Monday, July 7, 2008

Bishops Decry Mistreatment of Guatemalan Migrants

Criticize EU, US and Mexico

GUATEMALA CITY, JULY 7, 2008 ( ).- The bishops of Guatemala are pleading for better treatment for migrants from their country, just as the European Union is hoping to finalize its new policy on immigrants.

In a statement Thursday, the prelates expressed their "regret and concern" over the worldwide situation of immigrants, noting that migrants are motivated by "extreme reasons -- poverty, unemployment, insecurity, natural disasters, war, and others."

Meanwhile European Union officials, at informal talks in France today, expressed optimism that the "European Pact on Immigration and Asylum" could be finalized by October. Many are criticizing the measure as xenophobic, though defenders say it is just an attempt to control and regulate human movement in the union.

The bishops took particular issue with some of the clauses in the pact, saying, "This initiative is excessively restrictive and does not give sufficient guarantees for respect of migrants' human rights." In that regard, they lamented that the policy gives authorities the right to detain immigrants for 18 months for processing, without any criminal charge.

The Guatemalan bishops' statement, signed by Bishop Alvaro Ramazzini Imeri, president of the Pastoral Committee for Human Mobility, expressed their "solidarity, and moral and spiritual support to all those migrants suffering persecution, raids and deportations at present in the United States of America." They also address "those who with despair are about to suffer xenophobic laws and policies violating fundamental human rights in the European Union -- a hostile and incoherent policy such as that implemented in the United States."

The statement notes that this year, an average of 6.5 flights a week have returned deported Guatemalans from the United States. Nevertheless, migrants in the United States have already sent $1.7 million back to their families in Guatemala during 2008.

As Church leaders, "we are worried by such events suffered by the immigrant community in the said nations, which have opted for repressive and discriminatory dispositions against thousands of illegal immigrants who contribute clandestinely to the economy of their countries of origin and of destination."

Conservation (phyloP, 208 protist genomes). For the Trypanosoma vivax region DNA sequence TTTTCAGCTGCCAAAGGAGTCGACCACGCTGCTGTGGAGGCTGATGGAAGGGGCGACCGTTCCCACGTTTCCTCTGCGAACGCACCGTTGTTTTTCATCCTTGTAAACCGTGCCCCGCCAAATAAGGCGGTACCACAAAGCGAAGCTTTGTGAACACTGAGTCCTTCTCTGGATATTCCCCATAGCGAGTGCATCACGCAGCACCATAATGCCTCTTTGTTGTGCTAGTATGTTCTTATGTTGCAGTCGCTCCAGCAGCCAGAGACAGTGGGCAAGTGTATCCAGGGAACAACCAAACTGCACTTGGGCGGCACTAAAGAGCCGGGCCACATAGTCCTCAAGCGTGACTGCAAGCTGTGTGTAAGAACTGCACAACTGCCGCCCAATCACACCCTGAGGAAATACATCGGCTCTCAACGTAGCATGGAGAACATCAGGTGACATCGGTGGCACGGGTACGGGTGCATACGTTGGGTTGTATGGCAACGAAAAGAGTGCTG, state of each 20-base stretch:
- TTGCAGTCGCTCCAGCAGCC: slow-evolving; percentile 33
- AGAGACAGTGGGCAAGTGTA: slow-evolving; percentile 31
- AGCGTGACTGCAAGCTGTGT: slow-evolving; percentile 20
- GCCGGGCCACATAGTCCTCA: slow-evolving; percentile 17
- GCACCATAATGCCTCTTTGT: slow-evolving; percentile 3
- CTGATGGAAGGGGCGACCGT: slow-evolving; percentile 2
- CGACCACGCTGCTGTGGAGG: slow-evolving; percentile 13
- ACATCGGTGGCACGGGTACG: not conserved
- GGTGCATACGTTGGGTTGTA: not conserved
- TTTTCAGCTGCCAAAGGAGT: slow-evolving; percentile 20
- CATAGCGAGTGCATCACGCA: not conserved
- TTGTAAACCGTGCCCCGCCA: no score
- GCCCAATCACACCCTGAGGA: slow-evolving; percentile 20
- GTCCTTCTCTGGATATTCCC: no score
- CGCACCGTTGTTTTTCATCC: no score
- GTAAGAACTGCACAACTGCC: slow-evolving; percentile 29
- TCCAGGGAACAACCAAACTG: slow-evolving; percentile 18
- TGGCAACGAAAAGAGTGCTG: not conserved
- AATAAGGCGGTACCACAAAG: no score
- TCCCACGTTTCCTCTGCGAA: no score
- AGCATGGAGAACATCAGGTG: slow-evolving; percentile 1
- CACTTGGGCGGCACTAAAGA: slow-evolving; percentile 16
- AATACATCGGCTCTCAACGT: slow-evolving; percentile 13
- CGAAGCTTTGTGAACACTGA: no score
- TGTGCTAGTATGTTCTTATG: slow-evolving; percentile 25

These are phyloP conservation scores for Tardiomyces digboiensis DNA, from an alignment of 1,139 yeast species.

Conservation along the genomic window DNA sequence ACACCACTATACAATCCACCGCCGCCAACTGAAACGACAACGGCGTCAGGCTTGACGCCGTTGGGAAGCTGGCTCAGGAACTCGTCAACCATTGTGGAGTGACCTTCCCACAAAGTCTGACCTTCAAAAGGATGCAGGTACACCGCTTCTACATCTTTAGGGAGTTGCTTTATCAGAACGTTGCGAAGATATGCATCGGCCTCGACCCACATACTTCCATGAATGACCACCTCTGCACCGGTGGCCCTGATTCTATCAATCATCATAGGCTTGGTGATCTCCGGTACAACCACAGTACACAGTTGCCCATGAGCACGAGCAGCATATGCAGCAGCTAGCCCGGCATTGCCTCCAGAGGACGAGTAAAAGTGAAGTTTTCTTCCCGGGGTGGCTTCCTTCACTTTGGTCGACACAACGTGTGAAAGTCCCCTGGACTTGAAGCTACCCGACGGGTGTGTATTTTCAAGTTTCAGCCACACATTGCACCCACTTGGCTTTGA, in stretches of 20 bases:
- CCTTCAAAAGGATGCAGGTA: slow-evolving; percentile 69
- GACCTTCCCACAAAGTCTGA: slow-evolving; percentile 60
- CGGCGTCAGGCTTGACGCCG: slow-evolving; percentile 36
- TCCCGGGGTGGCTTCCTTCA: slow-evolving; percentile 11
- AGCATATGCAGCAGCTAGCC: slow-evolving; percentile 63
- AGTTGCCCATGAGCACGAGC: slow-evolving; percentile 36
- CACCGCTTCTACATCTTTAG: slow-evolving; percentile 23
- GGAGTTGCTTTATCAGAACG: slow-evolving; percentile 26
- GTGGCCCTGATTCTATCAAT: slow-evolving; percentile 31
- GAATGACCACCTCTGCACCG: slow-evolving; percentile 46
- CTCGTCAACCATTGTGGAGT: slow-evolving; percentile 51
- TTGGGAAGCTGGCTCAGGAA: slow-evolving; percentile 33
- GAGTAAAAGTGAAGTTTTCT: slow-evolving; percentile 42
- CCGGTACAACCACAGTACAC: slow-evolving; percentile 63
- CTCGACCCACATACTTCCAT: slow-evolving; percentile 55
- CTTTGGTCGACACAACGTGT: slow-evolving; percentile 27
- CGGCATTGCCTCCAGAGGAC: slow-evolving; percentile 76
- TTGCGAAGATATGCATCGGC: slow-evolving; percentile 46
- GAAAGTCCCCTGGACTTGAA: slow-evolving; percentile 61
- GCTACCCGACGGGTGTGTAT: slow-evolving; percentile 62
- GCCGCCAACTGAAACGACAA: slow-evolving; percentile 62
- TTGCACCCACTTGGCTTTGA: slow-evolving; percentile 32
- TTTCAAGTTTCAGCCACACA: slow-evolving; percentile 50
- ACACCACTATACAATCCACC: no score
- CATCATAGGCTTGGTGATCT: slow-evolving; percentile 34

The bishops said deportations from the United States and Mexico "in no way solve the migratory problem; they are counterproductive and inhuman actions."

Appeal to government

The episcopal conference also called on the Guatemalan government for better measures to reinsert deported workers back into society.

"To date, the actions of the government do not guarantee a dignified stay in our country for the deported," they lamented. "Given the economic, political and social situation, many are obliged to attempt a return to the north. Thus migration is transformed into a constant vicious circle that fosters the increase of debt in families."

Given the migratory panorama and the situations faced by their fellow countrymen and migrants of the Central American region, the Guatemalan bishops call for "reflection by member nations of the European Union, by the United States of America and by Mexico, to act with solidarity and without prejudice to migrants."

The bishops also exhort the migrants "to be strong in face of such blows and to remain united and in solidarity in their struggle against such adversities. They have our support and solidarity. They are present in our prayers."

The Guatemalan bishops proposed united action from Central American groups so as to be able to "influence the European Union and call it as a whole to reflect on these attitudes against migrants."

No comments: